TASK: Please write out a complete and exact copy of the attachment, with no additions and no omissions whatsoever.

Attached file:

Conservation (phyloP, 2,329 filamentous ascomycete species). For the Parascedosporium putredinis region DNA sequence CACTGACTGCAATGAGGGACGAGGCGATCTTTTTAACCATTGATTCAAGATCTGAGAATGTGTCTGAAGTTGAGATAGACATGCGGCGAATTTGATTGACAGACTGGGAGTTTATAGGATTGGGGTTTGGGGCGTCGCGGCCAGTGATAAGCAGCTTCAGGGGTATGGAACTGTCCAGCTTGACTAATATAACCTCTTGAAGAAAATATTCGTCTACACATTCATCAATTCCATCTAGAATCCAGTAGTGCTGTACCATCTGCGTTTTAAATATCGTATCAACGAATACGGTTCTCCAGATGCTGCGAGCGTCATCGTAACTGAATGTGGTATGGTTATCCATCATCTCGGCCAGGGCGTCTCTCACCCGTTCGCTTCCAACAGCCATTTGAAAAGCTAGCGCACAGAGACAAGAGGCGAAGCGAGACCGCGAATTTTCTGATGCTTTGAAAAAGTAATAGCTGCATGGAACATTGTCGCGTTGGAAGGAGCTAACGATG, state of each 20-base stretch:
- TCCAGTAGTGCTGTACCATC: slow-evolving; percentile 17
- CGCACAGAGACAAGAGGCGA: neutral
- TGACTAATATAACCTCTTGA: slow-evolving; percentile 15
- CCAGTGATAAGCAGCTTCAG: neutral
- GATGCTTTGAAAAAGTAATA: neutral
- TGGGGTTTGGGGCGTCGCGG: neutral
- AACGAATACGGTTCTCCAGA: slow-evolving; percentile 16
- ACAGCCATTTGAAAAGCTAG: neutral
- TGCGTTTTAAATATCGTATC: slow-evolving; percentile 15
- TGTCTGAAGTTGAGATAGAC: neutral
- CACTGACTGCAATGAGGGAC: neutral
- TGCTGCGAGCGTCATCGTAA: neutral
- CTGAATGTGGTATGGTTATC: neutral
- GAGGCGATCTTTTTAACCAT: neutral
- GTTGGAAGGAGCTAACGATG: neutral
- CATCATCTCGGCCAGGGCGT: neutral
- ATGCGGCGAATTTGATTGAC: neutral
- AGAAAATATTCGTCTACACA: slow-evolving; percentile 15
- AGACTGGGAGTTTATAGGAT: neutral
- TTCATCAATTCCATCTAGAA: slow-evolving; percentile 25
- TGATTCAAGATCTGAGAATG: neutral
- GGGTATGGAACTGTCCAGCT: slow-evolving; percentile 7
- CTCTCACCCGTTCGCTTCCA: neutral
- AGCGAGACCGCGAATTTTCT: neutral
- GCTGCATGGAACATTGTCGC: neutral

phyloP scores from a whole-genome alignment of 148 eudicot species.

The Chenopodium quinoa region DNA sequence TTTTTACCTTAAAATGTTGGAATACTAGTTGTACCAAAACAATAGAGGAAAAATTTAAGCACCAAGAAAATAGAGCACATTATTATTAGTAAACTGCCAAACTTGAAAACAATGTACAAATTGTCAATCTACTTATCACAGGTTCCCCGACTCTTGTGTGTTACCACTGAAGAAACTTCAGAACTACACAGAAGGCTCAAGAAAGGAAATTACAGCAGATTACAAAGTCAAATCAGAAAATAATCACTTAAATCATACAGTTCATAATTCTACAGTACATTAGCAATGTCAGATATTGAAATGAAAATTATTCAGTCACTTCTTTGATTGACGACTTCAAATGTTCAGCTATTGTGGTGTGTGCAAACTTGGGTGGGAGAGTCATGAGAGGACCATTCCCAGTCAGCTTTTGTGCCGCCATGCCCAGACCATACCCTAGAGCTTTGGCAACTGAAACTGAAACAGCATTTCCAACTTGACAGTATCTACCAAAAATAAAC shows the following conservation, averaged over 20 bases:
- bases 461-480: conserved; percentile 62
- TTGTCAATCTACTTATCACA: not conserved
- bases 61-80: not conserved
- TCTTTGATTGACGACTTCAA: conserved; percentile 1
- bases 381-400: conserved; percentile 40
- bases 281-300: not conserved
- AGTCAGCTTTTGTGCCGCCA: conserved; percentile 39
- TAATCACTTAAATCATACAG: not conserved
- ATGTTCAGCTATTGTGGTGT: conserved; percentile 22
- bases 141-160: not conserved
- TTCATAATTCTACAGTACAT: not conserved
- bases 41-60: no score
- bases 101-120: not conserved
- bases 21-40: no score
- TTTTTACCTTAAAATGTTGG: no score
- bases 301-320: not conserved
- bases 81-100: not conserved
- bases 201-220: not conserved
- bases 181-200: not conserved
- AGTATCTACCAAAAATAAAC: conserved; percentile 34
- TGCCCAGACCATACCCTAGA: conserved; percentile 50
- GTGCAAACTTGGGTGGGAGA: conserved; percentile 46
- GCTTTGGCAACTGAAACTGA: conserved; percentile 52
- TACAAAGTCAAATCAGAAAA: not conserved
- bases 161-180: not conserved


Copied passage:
Conservation (phyloP, 2,329 filamentous ascomycete species). For the Parascedosporium putredinis region DNA sequence CACTGACTGCAATGAGGGACGAGGCGATCTTTTTAACCATTGATTCAAGATCTGAGAATGTGTCTGAAGTTGAGATAGACATGCGGCGAATTTGATTGACAGACTGGGAGTTTATAGGATTGGGGTTTGGGGCGTCGCGGCCAGTGATAAGCAGCTTCAGGGGTATGGAACTGTCCAGCTTGACTAATATAACCTCTTGAAGAAAATATTCGTCTACACATTCATCAATTCCATCTAGAATCCAGTAGTGCTGTACCATCTGCGTTTTAAATATCGTATCAACGAATACGGTTCTCCAGATGCTGCGAGCGTCATCGTAACTGAATGTGGTATGGTTATCCATCATCTCGGCCAGGGCGTCTCTCACCCGTTCGCTTCCAACAGCCATTTGAAAAGCTAGCGCACAGAGACAAGAGGCGAAGCGAGACCGCGAATTTTCTGATGCTTTGAAAAAGTAATAGCTGCATGGAACATTGTCGCGTTGGAAGGAGCTAACGATG, state of each 20-base stretch:
- TCCAGTAGTGCTGTACCATC: slow-evolving; percentile 17
- CGCACAGAGACAAGAGGCGA: neutral
- TGACTAATATAACCTCTTGA: slow-evolving; percentile 15
- CCAGTGATAAGCAGCTTCAG: neutral
- GATGCTTTGAAAAAGTAATA: neutral
- TGGGGTTTGGGGCGTCGCGG: neutral
- AACGAATACGGTTCTCCAGA: slow-evolving; percentile 16
- ACAGCCATTTGAAAAGCTAG: neutral
- TGCGTTTTAAATATCGTATC: slow-evolving; percentile 15
- TGTCTGAAGTTGAGATAGAC: neutral
- CACTGACTGCAATGAGGGAC: neutral
- TGCTGCGAGCGTCATCGTAA: neutral
- CTGAATGTGGTATGGTTATC: neutral
- GAGGCGATCTTTTTAACCAT: neutral
- GTTGGAAGGAGCTAACGATG: neutral
- CATCATCTCGGCCAGGGCGT: neutral
- ATGCGGCGAATTTGATTGAC: neutral
- AGAAAATATTCGTCTACACA: slow-evolving; percentile 15
- AGACTGGGAGTTTATAGGAT: neutral
- TTCATCAATTCCATCTAGAA: slow-evolving; percentile 25
- TGATTCAAGATCTGAGAATG: neutral
- GGGTATGGAACTGTCCAGCT: slow-evolving; percentile 7
- CTCTCACCCGTTCGCTTCCA: neutral
- AGCGAGACCGCGAATTTTCT: neutral
- GCTGCATGGAACATTGTCGC: neutral

phyloP scores from a whole-genome alignment of 148 eudicot species.

The Chenopodium quinoa region DNA sequence TTTTTACCTTAAAATGTTGGAATACTAGTTGTACCAAAACAATAGAGGAAAAATTTAAGCACCAAGAAAATAGAGCACATTATTATTAGTAAACTGCCAAACTTGAAAACAATGTACAAATTGTCAATCTACTTATCACAGGTTCCCCGACTCTTGTGTGTTACCACTGAAGAAACTTCAGAACTACACAGAAGGCTCAAGAAAGGAAATTACAGCAGATTACAAAGTCAAATCAGAAAATAATCACTTAAATCATACAGTTCATAATTCTACAGTACATTAGCAATGTCAGATATTGAAATGAAAATTATTCAGTCACTTCTTTGATTGACGACTTCAAATGTTCAGCTATTGTGGTGTGTGCAAACTTGGGTGGGAGAGTCATGAGAGGACCATTCCCAGTCAGCTTTTGTGCCGCCATGCCCAGACCATACCCTAGAGCTTTGGCAACTGAAACTGAAACAGCATTTCCAACTTGACAGTATCTACCAAAAATAAAC shows the following conservation, averaged over 20 bases:
- bases 461-480: conserved; percentile 62
- TTGTCAATCTACTTATCACA: not conserved
- bases 61-80: not conserved
- TCTTTGATTGACGACTTCAA: conserved; percentile 1
- bases 381-400: conserved; percentile 40
- bases 281-300: not conserved
- AGTCAGCTTTTGTGCCGCCA: conserved; percentile 39
- TAATCACTTAAATCATACAG: not conserved
- ATGTTCAGCTATTGTGGTGT: conserved; percentile 22
- bases 141-160: not conserved
- TTCATAATTCTACAGTACAT: not conserved
- bases 41-60: no score
- bases 101-120: not conserved
- bases 21-40: no score
- TTTTTACCTTAAAATGTTGG: no score
- bases 301-320: not conserved
- bases 81-100: not conserved
- bases 201-220: not conserved
- bases 181-200: not conserved
- AGTATCTACCAAAAATAAAC: conserved; percentile 34
- TGCCCAGACCATACCCTAGA: conserved; percentile 50
- GTGCAAACTTGGGTGGGAGA: conserved; percentile 46
- GCTTTGGCAACTGAAACTGA: conserved; percentile 52
- TACAAAGTCAAATCAGAAAA: not conserved
- bases 161-180: not conserved